• Make disaster risk management overall more effective by assuring that aid resources are present at the time of the disaster and after the disaster impact, thus reducing losses and delays in delivery of aid that may arise as the result of the disaster (e.g. destruction of roads and disruptions in power supplies, etc).

In general, FBF framework is open to several questions and objections, all requiring addressing.

How does FBF work? 

A humanitarian aid agency and stakeholders (e.g. meteorological services and communities at risk) jointly create a contingency plan, outlining key actions to be taken ahead of the probabilistically likely disaster or shock. They also set out specific metrics that define the trigger for aid pre-delivery, based on a model risk forecast reaching a specific threshold of probability. Linked to severity of forecast shock, specific budgets are set aside for activation. Once the risk probability threshold is breached, aid is delivered to the location of possible disaster, using pre-disaster supply chain management structures before these get disrupted by the event.

Forecast errors: are these really costly?

Probabilistic forecasts are never 100% accurate, which means that in some instances, aid will be delivered to the communities where the adverse event (a shock) might end up not materialising, despite probability models generating high likelihood of such an event. In a way, this is the risk of aid agencies providing disaster relief “in vain” or “wasting” scarce resources. It is worth noting that probabilistic errors of “wastage” can be significantly over-estimated, as some disasters can be relatively well forecast in advance ( Quality of forecasting will, of course, co-determine losses in the system.

To achieve system-wide efficiency and secure gains from implementing an FBF programme, one has to be able to counter-balance the benefits of early response,including those arising from more efficiency in accessing supply chains pre-disaster and reducing the cost of disaster, against the likelihood of a loss due to probabilistic basis for the action. This can be done via two channels:

  1. Assuring that during planning, the cost of acting pre-emptively, including the cost of probabilistic ‘waste’, is factored into planning for which forms of aid should be pre-delivered and on what scale; and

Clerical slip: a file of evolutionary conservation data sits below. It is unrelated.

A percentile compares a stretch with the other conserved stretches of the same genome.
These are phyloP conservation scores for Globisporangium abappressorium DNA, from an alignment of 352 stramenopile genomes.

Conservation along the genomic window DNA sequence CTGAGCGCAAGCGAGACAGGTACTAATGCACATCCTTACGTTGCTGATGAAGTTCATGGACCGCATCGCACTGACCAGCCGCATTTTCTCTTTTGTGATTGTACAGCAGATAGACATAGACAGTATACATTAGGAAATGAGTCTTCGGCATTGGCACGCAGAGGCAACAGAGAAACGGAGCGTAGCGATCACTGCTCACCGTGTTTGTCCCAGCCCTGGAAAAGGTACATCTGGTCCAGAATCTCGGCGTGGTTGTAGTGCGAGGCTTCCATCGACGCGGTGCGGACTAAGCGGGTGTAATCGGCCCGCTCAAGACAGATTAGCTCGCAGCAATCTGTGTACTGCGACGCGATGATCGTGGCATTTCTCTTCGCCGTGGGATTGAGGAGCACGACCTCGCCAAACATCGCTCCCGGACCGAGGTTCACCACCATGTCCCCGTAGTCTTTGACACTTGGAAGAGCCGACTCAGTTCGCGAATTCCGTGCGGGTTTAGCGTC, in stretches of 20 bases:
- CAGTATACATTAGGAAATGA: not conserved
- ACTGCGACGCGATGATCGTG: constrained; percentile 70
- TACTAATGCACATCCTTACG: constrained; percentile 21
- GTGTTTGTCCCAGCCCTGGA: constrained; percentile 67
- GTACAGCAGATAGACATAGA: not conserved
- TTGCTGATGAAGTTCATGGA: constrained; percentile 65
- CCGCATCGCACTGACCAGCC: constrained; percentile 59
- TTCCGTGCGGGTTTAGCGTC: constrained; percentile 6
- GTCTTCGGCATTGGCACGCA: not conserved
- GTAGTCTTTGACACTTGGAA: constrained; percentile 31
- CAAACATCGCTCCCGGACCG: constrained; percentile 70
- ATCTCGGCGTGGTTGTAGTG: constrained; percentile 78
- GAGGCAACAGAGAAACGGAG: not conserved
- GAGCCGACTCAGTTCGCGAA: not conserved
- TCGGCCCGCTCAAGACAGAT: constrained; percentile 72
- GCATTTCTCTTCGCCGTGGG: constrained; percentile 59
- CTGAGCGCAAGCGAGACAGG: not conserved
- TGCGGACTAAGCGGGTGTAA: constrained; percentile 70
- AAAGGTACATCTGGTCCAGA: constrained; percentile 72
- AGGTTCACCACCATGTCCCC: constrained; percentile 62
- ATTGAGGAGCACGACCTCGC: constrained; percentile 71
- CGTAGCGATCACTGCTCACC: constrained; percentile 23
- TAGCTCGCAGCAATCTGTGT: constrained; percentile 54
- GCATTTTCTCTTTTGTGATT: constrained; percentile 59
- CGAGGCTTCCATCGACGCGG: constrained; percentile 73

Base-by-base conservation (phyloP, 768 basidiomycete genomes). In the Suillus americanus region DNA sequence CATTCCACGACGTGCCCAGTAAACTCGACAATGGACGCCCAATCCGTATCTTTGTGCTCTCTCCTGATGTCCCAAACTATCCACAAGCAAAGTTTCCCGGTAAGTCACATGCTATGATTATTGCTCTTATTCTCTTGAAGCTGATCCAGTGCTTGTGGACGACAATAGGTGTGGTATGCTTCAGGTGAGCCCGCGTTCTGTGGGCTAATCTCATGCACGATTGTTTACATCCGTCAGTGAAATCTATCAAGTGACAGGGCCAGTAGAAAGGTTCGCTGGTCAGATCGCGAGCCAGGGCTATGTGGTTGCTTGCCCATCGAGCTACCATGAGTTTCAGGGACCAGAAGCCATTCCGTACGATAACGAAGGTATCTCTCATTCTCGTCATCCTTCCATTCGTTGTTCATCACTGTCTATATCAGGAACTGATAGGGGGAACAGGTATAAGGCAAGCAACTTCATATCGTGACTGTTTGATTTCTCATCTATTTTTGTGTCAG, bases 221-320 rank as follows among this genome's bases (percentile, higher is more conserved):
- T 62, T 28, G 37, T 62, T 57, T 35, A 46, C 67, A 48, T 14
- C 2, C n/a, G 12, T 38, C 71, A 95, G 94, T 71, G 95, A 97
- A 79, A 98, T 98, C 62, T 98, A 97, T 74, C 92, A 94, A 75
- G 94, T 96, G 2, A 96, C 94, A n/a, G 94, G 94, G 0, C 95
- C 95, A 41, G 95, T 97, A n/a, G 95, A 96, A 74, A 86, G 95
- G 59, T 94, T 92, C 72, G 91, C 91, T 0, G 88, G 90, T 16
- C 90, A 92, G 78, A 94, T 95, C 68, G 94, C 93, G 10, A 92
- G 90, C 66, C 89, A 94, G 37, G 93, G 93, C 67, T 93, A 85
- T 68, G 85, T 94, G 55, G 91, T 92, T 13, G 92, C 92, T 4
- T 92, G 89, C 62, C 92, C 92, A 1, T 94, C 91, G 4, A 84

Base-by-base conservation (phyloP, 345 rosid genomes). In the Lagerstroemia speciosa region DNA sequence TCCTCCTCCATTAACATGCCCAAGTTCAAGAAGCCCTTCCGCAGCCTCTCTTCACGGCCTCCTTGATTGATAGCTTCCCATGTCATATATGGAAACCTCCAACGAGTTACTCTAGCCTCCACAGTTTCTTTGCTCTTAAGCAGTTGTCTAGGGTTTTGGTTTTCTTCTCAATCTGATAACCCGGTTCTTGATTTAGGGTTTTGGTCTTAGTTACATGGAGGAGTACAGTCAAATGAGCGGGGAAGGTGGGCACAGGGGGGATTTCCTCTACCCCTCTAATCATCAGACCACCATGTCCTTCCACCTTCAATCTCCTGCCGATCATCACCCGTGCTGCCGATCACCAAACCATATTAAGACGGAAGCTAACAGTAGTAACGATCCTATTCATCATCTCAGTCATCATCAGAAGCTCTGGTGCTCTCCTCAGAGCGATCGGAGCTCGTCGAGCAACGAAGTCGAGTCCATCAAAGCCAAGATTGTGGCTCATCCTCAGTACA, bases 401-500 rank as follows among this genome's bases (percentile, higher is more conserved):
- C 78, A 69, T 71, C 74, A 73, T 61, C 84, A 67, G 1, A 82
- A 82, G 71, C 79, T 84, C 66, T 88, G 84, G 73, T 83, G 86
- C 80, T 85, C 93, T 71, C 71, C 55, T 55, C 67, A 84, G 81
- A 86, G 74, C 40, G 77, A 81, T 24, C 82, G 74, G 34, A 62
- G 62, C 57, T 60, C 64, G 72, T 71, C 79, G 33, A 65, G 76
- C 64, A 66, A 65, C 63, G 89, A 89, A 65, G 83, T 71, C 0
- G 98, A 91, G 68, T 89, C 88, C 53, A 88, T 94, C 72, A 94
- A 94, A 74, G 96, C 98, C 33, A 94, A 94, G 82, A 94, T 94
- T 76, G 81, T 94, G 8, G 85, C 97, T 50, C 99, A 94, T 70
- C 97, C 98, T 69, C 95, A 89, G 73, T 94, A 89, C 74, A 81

2. Assuring that aid supply chain and forecasting models are optimised to delver highest efficiencies possible.

Over time, development of FBF will also require changes in supply chain management to mitigate losses due to “wastage”. For example, putting more emphasis on local (or proximate) sources for supply of critical aid can reduce “wastage” by lowering cost of deliveries and by closely anchoring pre-disaster deliveries to existent markets for goods and services (so at least some pre-delivered aid can be returned into local markets in the case if probabilistically likely disaster does not materialise).

In other words, aid agencies and potentially impacted communities need to have access to timely and accurate information on which resources are needed in responding to a specific disaster, on what scale and, crucially, which resources are already available in the supply chain and in the local or proximate markets. The key element to this is ability to track in real time supply chains of goods and services accessible at differential cost to specific communities in cases of specific disaster events. The agreed (in advance) standard operating procedures (SOPs) that are set between the aid providers and the recipient communities must be both realistic (reflective of measures necessary in the case of specific disaster) and effective (reflective of the balance of cost-benefit).

Put differently, the process of FBF is the process of, first and foremost, planning and data relating to supply chain management.

Are there any tangible experiences with FBF?

One early example of FBF implementation is the case of the Red Cross Red Crescent Movement that has field-tested an FBF programme Uganda and Togo. This project bridged financial and technical support from the German government and Red Cross, and used technical support from the Climate Centre.

Another case is of FoodSECuRE initiative by the World Food Programme that is currently in planning stages. In this programme, private sector partners (aviation services providers, insurance companies etc) are engaged in FBF planning for alleviation of potential flooding due to El Niño effects in Peru ( and Both of these experiences show also the importance of setting aside sufficient response funds for FBF delivery.

Further afield, FBF pilots are being run or planned by the WFP and other organisations in Bangladesh, the Dominican Republic, Haiti, Mozambique, Nepal and the Philippines.

Note: the above cases were provided by the UNFDP research.

Overall, FBF is becoming one of the cornerstones of the global disaster aid delivery programmes and was endorsed by UN OCHA and the IFRC. FBF was also included in the International Federation’s special report ahead of the World Humanitarian Summit in Istanbul. The report included a pledge to facilitate a doubling of FbF within the Movement by 2018.

However, despite the aid agencies enthusiasm, the key problem relating to FBF remains largely unaddressed: currently, with some 20 percent of disaster aid being lost due to insufficient supply chain management, fraud and theft, delivering properly structured FBF requires exponentially greater exposure to data collection and analysis, as well as to strengthening of real-time supply chain visibility systems.

As AID:Tech example shows, these objectives can be supported via private and semi-private blockchain solutions.